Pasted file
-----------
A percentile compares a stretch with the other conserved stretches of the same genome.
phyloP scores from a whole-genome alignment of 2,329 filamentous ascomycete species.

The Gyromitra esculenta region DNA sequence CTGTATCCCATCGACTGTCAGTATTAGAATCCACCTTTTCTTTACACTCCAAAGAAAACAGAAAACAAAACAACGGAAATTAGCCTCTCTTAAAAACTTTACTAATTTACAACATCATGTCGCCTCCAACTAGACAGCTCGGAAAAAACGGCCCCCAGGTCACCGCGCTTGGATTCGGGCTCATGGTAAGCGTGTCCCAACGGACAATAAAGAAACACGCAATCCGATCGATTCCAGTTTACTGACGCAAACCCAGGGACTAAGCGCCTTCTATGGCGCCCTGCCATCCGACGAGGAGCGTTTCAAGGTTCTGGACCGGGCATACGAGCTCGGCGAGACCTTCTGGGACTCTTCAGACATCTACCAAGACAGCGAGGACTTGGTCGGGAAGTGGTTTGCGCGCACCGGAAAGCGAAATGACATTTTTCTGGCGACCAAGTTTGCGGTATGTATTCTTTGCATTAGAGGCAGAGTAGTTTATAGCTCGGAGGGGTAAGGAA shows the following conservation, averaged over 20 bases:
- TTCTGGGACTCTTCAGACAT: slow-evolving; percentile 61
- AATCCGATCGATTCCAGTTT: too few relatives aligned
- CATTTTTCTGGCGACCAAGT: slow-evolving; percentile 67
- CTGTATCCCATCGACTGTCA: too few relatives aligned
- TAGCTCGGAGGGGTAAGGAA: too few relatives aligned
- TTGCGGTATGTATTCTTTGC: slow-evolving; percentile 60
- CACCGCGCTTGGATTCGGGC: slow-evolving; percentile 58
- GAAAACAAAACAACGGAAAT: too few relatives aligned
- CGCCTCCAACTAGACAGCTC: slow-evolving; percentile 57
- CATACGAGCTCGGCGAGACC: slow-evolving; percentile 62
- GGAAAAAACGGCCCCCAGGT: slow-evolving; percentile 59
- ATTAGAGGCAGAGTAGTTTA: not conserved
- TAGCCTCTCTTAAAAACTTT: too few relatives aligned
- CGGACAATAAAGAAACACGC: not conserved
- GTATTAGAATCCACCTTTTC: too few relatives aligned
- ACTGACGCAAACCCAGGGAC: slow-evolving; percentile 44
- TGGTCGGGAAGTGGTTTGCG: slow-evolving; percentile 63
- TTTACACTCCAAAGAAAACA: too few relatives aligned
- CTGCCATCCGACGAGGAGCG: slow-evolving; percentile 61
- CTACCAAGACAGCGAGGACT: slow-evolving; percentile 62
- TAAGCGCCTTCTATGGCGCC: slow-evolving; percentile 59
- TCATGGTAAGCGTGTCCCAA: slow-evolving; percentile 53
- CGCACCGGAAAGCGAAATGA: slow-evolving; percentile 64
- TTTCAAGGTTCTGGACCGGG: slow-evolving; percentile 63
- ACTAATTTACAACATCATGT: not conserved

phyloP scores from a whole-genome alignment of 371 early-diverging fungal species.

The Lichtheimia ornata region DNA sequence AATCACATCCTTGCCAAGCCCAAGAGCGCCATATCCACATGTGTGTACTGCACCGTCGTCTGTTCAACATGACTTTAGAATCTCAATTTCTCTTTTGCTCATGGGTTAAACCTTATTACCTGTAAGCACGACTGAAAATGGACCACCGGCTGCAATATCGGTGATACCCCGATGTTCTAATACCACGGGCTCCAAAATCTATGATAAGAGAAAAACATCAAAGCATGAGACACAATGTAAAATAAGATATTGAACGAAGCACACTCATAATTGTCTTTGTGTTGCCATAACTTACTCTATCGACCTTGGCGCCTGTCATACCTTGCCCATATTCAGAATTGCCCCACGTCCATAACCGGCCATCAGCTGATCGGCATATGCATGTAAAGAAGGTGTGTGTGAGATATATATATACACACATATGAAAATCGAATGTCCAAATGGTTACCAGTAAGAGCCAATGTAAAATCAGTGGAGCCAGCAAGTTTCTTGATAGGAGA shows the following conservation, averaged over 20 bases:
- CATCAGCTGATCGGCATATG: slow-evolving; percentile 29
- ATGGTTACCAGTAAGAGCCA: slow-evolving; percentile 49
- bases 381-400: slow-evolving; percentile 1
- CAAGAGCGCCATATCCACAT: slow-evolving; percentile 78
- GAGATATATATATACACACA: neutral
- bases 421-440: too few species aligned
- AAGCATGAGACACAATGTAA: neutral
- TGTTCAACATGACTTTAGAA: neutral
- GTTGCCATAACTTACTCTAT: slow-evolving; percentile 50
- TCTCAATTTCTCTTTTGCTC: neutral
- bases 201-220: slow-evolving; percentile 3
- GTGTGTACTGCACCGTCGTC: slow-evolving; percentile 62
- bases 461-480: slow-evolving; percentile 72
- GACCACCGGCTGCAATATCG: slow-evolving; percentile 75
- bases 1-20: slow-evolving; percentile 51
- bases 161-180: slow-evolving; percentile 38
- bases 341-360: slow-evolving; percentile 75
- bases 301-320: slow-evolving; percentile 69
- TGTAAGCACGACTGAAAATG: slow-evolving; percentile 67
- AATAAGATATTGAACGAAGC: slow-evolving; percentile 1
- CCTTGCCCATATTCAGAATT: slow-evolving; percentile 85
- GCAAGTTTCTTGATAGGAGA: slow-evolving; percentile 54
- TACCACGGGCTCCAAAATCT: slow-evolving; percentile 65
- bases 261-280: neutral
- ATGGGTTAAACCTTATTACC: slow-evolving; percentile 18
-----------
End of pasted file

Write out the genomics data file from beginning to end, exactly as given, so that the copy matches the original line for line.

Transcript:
A percentile compares a stretch with the other conserved stretches of the same genome.
phyloP scores from a whole-genome alignment of 2,329 filamentous ascomycete species.

The Gyromitra esculenta region DNA sequence CTGTATCCCATCGACTGTCAGTATTAGAATCCACCTTTTCTTTACACTCCAAAGAAAACAGAAAACAAAACAACGGAAATTAGCCTCTCTTAAAAACTTTACTAATTTACAACATCATGTCGCCTCCAACTAGACAGCTCGGAAAAAACGGCCCCCAGGTCACCGCGCTTGGATTCGGGCTCATGGTAAGCGTGTCCCAACGGACAATAAAGAAACACGCAATCCGATCGATTCCAGTTTACTGACGCAAACCCAGGGACTAAGCGCCTTCTATGGCGCCCTGCCATCCGACGAGGAGCGTTTCAAGGTTCTGGACCGGGCATACGAGCTCGGCGAGACCTTCTGGGACTCTTCAGACATCTACCAAGACAGCGAGGACTTGGTCGGGAAGTGGTTTGCGCGCACCGGAAAGCGAAATGACATTTTTCTGGCGACCAAGTTTGCGGTATGTATTCTTTGCATTAGAGGCAGAGTAGTTTATAGCTCGGAGGGGTAAGGAA shows the following conservation, averaged over 20 bases:
- TTCTGGGACTCTTCAGACAT: slow-evolving; percentile 61
- AATCCGATCGATTCCAGTTT: too few relatives aligned
- CATTTTTCTGGCGACCAAGT: slow-evolving; percentile 67
- CTGTATCCCATCGACTGTCA: too few relatives aligned
- TAGCTCGGAGGGGTAAGGAA: too few relatives aligned
- TTGCGGTATGTATTCTTTGC: slow-evolving; percentile 60
- CACCGCGCTTGGATTCGGGC: slow-evolving; percentile 58
- GAAAACAAAACAACGGAAAT: too few relatives aligned
- CGCCTCCAACTAGACAGCTC: slow-evolving; percentile 57
- CATACGAGCTCGGCGAGACC: slow-evolving; percentile 62
- GGAAAAAACGGCCCCCAGGT: slow-evolving; percentile 59
- ATTAGAGGCAGAGTAGTTTA: not conserved
- TAGCCTCTCTTAAAAACTTT: too few relatives aligned
- CGGACAATAAAGAAACACGC: not conserved
- GTATTAGAATCCACCTTTTC: too few relatives aligned
- ACTGACGCAAACCCAGGGAC: slow-evolving; percentile 44
- TGGTCGGGAAGTGGTTTGCG: slow-evolving; percentile 63
- TTTACACTCCAAAGAAAACA: too few relatives aligned
- CTGCCATCCGACGAGGAGCG: slow-evolving; percentile 61
- CTACCAAGACAGCGAGGACT: slow-evolving; percentile 62
- TAAGCGCCTTCTATGGCGCC: slow-evolving; percentile 59
- TCATGGTAAGCGTGTCCCAA: slow-evolving; percentile 53
- CGCACCGGAAAGCGAAATGA: slow-evolving; percentile 64
- TTTCAAGGTTCTGGACCGGG: slow-evolving; percentile 63
- ACTAATTTACAACATCATGT: not conserved

phyloP scores from a whole-genome alignment of 371 early-diverging fungal species.

The Lichtheimia ornata region DNA sequence AATCACATCCTTGCCAAGCCCAAGAGCGCCATATCCACATGTGTGTACTGCACCGTCGTCTGTTCAACATGACTTTAGAATCTCAATTTCTCTTTTGCTCATGGGTTAAACCTTATTACCTGTAAGCACGACTGAAAATGGACCACCGGCTGCAATATCGGTGATACCCCGATGTTCTAATACCACGGGCTCCAAAATCTATGATAAGAGAAAAACATCAAAGCATGAGACACAATGTAAAATAAGATATTGAACGAAGCACACTCATAATTGTCTTTGTGTTGCCATAACTTACTCTATCGACCTTGGCGCCTGTCATACCTTGCCCATATTCAGAATTGCCCCACGTCCATAACCGGCCATCAGCTGATCGGCATATGCATGTAAAGAAGGTGTGTGTGAGATATATATATACACACATATGAAAATCGAATGTCCAAATGGTTACCAGTAAGAGCCAATGTAAAATCAGTGGAGCCAGCAAGTTTCTTGATAGGAGA shows the following conservation, averaged over 20 bases:
- CATCAGCTGATCGGCATATG: slow-evolving; percentile 29
- ATGGTTACCAGTAAGAGCCA: slow-evolving; percentile 49
- bases 381-400: slow-evolving; percentile 1
- CAAGAGCGCCATATCCACAT: slow-evolving; percentile 78
- GAGATATATATATACACACA: neutral
- bases 421-440: too few species aligned
- AAGCATGAGACACAATGTAA: neutral
- TGTTCAACATGACTTTAGAA: neutral
- GTTGCCATAACTTACTCTAT: slow-evolving; percentile 50
- TCTCAATTTCTCTTTTGCTC: neutral
- bases 201-220: slow-evolving; percentile 3
- GTGTGTACTGCACCGTCGTC: slow-evolving; percentile 62
- bases 461-480: slow-evolving; percentile 72
- GACCACCGGCTGCAATATCG: slow-evolving; percentile 75
- bases 1-20: slow-evolving; percentile 51
- bases 161-180: slow-evolving; percentile 38
- bases 341-360: slow-evolving; percentile 75
- bases 301-320: slow-evolving; percentile 69
- TGTAAGCACGACTGAAAATG: slow-evolving; percentile 67
- AATAAGATATTGAACGAAGC: slow-evolving; percentile 1
- CCTTGCCCATATTCAGAATT: slow-evolving; percentile 85
- GCAAGTTTCTTGATAGGAGA: slow-evolving; percentile 54
- TACCACGGGCTCCAAAATCT: slow-evolving; percentile 65
- bases 261-280: neutral
- ATGGGTTAAACCTTATTACC: slow-evolving; percentile 18